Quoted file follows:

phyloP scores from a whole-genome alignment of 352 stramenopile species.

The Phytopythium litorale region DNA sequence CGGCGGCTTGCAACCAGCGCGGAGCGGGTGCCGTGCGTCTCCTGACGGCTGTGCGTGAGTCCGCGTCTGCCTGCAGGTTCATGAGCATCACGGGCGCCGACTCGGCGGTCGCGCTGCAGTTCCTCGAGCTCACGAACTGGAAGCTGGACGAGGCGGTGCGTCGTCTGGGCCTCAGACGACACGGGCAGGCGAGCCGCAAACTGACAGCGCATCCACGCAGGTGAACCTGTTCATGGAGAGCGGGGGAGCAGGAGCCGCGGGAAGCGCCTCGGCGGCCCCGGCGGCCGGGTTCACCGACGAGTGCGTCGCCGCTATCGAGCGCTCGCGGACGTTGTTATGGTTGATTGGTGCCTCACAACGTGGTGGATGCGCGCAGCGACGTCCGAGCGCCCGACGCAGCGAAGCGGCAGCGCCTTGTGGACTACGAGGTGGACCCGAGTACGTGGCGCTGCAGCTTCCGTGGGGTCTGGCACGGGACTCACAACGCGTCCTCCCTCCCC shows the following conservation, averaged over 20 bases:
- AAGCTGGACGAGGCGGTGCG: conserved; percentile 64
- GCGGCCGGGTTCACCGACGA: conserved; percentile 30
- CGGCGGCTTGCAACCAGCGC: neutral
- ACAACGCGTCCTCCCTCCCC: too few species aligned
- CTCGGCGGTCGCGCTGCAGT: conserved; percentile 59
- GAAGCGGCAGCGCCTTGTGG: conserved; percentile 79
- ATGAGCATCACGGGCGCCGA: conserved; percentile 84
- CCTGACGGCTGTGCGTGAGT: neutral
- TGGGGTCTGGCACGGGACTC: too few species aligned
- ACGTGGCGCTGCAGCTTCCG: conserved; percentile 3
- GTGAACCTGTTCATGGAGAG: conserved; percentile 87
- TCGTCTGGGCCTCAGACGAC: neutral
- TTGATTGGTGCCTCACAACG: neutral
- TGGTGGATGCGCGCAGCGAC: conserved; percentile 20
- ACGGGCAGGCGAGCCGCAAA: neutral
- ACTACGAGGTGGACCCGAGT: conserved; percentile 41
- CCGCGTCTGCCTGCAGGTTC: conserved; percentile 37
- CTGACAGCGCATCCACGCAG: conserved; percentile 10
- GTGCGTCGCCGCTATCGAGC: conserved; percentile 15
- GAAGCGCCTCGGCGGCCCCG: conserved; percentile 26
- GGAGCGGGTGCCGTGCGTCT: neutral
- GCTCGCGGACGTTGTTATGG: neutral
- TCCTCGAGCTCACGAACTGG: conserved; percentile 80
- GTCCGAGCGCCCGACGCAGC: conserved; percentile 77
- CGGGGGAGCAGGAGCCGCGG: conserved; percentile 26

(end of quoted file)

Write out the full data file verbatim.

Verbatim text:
phyloP scores from a whole-genome alignment of 352 stramenopile species.

The Phytopythium litorale region DNA sequence CGGCGGCTTGCAACCAGCGCGGAGCGGGTGCCGTGCGTCTCCTGACGGCTGTGCGTGAGTCCGCGTCTGCCTGCAGGTTCATGAGCATCACGGGCGCCGACTCGGCGGTCGCGCTGCAGTTCCTCGAGCTCACGAACTGGAAGCTGGACGAGGCGGTGCGTCGTCTGGGCCTCAGACGACACGGGCAGGCGAGCCGCAAACTGACAGCGCATCCACGCAGGTGAACCTGTTCATGGAGAGCGGGGGAGCAGGAGCCGCGGGAAGCGCCTCGGCGGCCCCGGCGGCCGGGTTCACCGACGAGTGCGTCGCCGCTATCGAGCGCTCGCGGACGTTGTTATGGTTGATTGGTGCCTCACAACGTGGTGGATGCGCGCAGCGACGTCCGAGCGCCCGACGCAGCGAAGCGGCAGCGCCTTGTGGACTACGAGGTGGACCCGAGTACGTGGCGCTGCAGCTTCCGTGGGGTCTGGCACGGGACTCACAACGCGTCCTCCCTCCCC shows the following conservation, averaged over 20 bases:
- AAGCTGGACGAGGCGGTGCG: conserved; percentile 64
- GCGGCCGGGTTCACCGACGA: conserved; percentile 30
- CGGCGGCTTGCAACCAGCGC: neutral
- ACAACGCGTCCTCCCTCCCC: too few species aligned
- CTCGGCGGTCGCGCTGCAGT: conserved; percentile 59
- GAAGCGGCAGCGCCTTGTGG: conserved; percentile 79
- ATGAGCATCACGGGCGCCGA: conserved; percentile 84
- CCTGACGGCTGTGCGTGAGT: neutral
- TGGGGTCTGGCACGGGACTC: too few species aligned
- ACGTGGCGCTGCAGCTTCCG: conserved; percentile 3
- GTGAACCTGTTCATGGAGAG: conserved; percentile 87
- TCGTCTGGGCCTCAGACGAC: neutral
- TTGATTGGTGCCTCACAACG: neutral
- TGGTGGATGCGCGCAGCGAC: conserved; percentile 20
- ACGGGCAGGCGAGCCGCAAA: neutral
- ACTACGAGGTGGACCCGAGT: conserved; percentile 41
- CCGCGTCTGCCTGCAGGTTC: conserved; percentile 37
- CTGACAGCGCATCCACGCAG: conserved; percentile 10
- GTGCGTCGCCGCTATCGAGC: conserved; percentile 15
- GAAGCGCCTCGGCGGCCCCG: conserved; percentile 26
- GGAGCGGGTGCCGTGCGTCT: neutral
- GCTCGCGGACGTTGTTATGG: neutral
- TCCTCGAGCTCACGAACTGG: conserved; percentile 80
- GTCCGAGCGCCCGACGCAGC: conserved; percentile 77
- CGGGGGAGCAGGAGCCGCGG: conserved; percentile 26